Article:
Friday, November 11, 2011

Excess, Baseball and the Irish: The Rum Diary, Moneyball and The Guard

The late French filmmaker Francois Truffaut once said that you could tell if a film is shit within the first five minutes. I wouldn’t go that far, but with most movies, you can pretty much sense when a film is working or not. The bigger question is why do certain films, with decent ideas and talented stars, fail while other more modest efforts succeed? Two recent American failures demonstrate the former while a certain Irish comedy sails up the middle and blows the two more expensive efforts out of the water.

The Rum Diary
If it didn’t already have a definition, The Rum Diary could go next to somnolent in the dictionary. If it’s not the worst movie of the year, it’s easily one of the dullest. But it shouldn’t have been. It stars Johnny Depp in an adaptation of Hunter S. Thompson’s 1960 novel of the same name and, more significantly, marks the directorial return to film, after nearly 20 years, of Bruce Robinson, whose directorial debut Withnail and I (1987) was one of the great British comedies. (His follow-up How to Get Ahead in Advertising (1989) wasn’t too shabby, either.) Yet, despite Depp and Robinson’s presence, the movie begins desultorily and stays that way.

Johnny Depp in The Rum Diary
Depp, essaying a thinly disguised version of Thompson, plays Paul Kemp, a down-and-out journalist who snags a job – it seems he was the only applicant – on a fading San Juan, Puerto Rico, newspaper, circa 1960. Right from the get-go, he’s told by the paper’s harried editor (Richard Jenkins) not to delve too deeply into the island’s turbulent politics, but instead confine himself to puff pieces and human interest articles. But the perpetually hung-over Kemp, who considers himself politically neutral, eventually cannot ignore what he sees around him, notably the rapacious business dealings of Union Carbide and other big companies, and is forced to take sides and re-discover the conscience he always had.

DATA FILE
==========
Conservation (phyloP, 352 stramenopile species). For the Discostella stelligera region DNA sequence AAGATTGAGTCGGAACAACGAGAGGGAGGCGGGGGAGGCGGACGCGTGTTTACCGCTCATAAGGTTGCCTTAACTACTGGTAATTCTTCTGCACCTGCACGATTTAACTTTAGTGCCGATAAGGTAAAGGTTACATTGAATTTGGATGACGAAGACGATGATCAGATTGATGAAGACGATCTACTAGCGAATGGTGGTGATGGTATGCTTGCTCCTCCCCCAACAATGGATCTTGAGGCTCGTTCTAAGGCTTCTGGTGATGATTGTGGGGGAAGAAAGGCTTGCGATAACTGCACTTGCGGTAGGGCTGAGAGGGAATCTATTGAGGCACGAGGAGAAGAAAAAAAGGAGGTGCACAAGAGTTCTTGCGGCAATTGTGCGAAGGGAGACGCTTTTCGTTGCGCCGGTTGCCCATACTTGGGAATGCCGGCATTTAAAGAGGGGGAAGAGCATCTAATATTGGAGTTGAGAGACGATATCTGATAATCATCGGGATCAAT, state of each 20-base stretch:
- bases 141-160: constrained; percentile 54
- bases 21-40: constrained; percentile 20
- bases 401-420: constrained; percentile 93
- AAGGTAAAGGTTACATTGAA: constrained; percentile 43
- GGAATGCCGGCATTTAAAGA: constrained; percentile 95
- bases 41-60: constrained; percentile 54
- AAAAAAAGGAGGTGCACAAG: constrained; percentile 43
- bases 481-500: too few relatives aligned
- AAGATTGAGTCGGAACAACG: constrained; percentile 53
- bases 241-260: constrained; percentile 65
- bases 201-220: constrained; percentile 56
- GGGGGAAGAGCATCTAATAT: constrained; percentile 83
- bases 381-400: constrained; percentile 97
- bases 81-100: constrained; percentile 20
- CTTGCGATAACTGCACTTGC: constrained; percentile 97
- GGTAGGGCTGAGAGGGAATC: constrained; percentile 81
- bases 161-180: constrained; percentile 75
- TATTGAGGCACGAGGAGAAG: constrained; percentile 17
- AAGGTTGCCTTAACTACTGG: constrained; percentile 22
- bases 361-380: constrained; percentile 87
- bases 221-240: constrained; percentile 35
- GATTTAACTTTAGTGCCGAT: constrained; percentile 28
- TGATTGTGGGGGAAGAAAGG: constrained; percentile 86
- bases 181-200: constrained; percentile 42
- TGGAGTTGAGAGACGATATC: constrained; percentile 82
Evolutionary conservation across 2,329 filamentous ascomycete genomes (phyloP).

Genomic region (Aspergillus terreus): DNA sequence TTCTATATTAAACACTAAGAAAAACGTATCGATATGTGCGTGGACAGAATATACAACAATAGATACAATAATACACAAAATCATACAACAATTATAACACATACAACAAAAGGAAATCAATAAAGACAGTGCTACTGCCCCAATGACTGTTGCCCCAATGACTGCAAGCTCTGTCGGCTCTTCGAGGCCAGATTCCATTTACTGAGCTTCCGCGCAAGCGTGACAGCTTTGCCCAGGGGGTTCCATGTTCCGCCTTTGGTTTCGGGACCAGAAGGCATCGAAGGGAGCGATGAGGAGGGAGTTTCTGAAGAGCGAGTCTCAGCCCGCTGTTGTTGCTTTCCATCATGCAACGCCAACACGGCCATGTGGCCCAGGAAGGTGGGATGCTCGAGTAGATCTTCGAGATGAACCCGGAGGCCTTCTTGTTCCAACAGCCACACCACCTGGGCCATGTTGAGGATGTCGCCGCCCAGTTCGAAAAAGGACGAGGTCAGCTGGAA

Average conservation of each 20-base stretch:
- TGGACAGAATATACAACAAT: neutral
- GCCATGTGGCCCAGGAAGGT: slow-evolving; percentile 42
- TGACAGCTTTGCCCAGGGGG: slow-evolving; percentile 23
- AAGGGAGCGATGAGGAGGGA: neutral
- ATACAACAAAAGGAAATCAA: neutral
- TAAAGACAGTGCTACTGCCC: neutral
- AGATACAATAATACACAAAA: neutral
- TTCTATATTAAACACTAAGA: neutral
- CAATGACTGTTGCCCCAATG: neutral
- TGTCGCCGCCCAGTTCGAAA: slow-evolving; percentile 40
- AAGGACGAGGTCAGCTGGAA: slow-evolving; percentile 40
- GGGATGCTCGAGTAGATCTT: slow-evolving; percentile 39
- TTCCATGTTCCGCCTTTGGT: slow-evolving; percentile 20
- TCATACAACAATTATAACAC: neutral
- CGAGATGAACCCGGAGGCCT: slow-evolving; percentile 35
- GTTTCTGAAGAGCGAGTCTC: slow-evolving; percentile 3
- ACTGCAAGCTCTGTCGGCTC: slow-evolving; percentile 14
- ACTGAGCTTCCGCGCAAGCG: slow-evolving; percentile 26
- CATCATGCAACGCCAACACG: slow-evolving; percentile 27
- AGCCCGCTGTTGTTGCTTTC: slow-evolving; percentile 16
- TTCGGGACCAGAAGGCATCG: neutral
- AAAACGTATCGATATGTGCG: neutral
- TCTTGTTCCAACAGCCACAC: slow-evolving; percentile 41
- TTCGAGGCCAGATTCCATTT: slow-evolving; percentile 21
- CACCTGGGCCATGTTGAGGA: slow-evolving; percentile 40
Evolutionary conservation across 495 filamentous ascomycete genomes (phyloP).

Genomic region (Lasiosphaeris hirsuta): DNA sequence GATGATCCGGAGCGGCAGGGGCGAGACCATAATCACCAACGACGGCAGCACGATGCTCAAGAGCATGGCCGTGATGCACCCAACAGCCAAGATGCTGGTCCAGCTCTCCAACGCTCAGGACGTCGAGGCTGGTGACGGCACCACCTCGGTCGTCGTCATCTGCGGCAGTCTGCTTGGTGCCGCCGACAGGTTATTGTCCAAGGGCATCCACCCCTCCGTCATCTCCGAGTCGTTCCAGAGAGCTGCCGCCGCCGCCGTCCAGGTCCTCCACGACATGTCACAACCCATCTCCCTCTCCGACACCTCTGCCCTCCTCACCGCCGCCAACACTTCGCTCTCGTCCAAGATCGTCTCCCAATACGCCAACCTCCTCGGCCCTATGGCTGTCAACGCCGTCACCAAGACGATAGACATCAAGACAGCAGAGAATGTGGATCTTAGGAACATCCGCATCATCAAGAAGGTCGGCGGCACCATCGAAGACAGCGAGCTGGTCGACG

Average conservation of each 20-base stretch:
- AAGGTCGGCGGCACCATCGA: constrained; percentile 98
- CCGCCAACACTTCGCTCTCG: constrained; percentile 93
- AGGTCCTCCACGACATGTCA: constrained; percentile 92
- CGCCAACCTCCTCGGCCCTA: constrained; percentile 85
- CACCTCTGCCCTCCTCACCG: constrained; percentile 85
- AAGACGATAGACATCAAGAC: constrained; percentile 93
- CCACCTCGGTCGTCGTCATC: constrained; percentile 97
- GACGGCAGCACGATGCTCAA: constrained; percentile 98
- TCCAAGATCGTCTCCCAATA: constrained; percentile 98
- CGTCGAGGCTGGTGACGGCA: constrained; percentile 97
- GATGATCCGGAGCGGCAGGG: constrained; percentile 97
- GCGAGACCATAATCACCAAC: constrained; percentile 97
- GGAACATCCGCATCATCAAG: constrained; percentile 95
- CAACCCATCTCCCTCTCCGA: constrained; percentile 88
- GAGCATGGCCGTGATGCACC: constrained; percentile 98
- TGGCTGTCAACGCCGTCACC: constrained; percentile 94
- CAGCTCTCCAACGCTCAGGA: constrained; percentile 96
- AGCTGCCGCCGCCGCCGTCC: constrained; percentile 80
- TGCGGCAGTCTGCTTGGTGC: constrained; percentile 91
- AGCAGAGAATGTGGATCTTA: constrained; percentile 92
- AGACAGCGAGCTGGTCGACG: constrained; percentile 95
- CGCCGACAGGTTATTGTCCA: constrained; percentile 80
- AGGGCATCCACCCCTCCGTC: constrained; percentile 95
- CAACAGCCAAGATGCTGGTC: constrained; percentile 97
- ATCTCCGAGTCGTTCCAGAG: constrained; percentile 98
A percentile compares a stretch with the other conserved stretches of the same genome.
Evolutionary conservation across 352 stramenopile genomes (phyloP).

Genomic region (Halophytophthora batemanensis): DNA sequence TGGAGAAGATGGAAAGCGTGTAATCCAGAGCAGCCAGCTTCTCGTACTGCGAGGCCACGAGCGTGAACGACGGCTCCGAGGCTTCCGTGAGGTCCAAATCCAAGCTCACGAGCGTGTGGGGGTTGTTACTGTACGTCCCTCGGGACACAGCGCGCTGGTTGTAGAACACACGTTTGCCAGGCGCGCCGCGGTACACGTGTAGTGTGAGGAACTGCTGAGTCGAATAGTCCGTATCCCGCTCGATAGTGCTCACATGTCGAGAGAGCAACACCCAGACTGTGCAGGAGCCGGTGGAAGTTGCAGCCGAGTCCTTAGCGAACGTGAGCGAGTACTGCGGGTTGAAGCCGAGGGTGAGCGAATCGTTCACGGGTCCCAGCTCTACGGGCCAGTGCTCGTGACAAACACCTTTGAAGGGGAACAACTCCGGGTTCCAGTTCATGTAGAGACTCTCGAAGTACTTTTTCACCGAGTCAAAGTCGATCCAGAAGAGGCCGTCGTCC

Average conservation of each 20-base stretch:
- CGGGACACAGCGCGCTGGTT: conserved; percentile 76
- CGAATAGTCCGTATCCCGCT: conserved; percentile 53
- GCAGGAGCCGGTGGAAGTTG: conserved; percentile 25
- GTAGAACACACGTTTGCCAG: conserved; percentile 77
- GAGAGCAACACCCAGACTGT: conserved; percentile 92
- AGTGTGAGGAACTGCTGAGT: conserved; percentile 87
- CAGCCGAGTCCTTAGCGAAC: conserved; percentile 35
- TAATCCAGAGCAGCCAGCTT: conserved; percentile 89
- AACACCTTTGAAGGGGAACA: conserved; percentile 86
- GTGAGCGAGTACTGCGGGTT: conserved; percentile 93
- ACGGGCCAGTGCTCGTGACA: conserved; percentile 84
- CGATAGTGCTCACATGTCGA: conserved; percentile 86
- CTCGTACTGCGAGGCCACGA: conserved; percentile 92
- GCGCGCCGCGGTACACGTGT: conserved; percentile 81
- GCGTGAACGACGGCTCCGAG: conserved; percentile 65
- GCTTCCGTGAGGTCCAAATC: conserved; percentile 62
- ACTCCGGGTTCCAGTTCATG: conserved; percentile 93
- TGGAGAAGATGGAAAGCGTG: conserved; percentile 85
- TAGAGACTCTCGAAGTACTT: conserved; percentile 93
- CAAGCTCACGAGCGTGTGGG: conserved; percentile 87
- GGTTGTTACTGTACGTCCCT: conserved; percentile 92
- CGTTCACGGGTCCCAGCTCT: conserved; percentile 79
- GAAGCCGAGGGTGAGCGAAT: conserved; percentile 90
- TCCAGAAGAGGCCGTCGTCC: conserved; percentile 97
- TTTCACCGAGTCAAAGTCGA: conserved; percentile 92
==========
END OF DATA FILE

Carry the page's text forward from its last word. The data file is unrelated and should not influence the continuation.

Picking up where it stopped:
Granted that’s not much of a storyline, but with the right amount of brio and bravado and Depp at his best, it could have delivered some high-octane jolts of energy and wit. Alas, it doesn’t ever break a cinematic sweat, and Depp hits one facial note (mildly stoned) and works it constantly. He’s already played Thompson in Terry Gilliam’s Fear and Loathing in Las Vegas (1998), but as overwrought as that film was, Depp at least maintained a lively demeanour in it. Not so here, but at least he’s in sync with the rest of this laid-back movie, particularly when he’s paired with a wan Amber Heard as his potential love interest. (I’ve always preferred Garry Trudeau's take on Thompson in his comic strip Doonesbury. His ‘Duke’ character was always more interesting and entertaining than the monolithic persona Thompson proffers in most of his writing.) The rest of the cast ranges from adequate (Aaron Eckhart as a sleazy consultant) to overdone (Jenkins) to truly wretched (Giovanni Ribisi as the real Hunter S, Thompson prototype, a former journo whose brain has been fried by his taking every sort of drug known to man). Robinson, who also wrote the screenplay, seems asleep at the switch throughout the movie, both in terms of the film’s flat dialogue and its consistent lack of atmosphere. I’ve always felt that if you don’t exercise your directing muscles regularly (Robinson quit directing after studio interference sunk his film Jennifer 8 (1992)) you lose whatever skills you displayed in that department. (See also Darnell Martin who went from I Like It Like That, 1994, to Cadillac Records, 2008.) Robinson can’t claim studio interference for this debacle, however, as Depp, who also produced the movie, gave him free reign. But whatever the reason, this return to movie-making doesn’t auger well for his future, which on the basis of The Rum Diary, seems dismal indeed.

Moneyball, the adaptation of Michael Lewis’s 2003 book Moneyball: The Art of Winning an Unfair Game, isn’t nearly as snoozy a movie as The Rum Diary. but it’s not exactly a lively flick either. The fact-based tale of the Oakland Athletics baseball team and how its eccentric General Manager Billy Beane (Brad Pitt), in 2002, turned the team around using a revolutionary statistics-based technique, is certainly a compelling story even for non-sports fans. But director Bennett Miller (The Cruise, Capote), for some reason, tamps down the dramatics of the A’s rise, smothering his cast and the rousing arc of the teams’ winning ways – which involved Beane’s calculating on base percentages to the exclusion of more obvious stats like home runs and stolen bases – to build a consistently competitive team. Beane did so despite the A’s disadvantage in terms of lacking the monies to be spent on developing a top-notch roster, something richer squads like the New York Yankees have in abundance.

Brad Pitt and Jonah Hill in Moneyball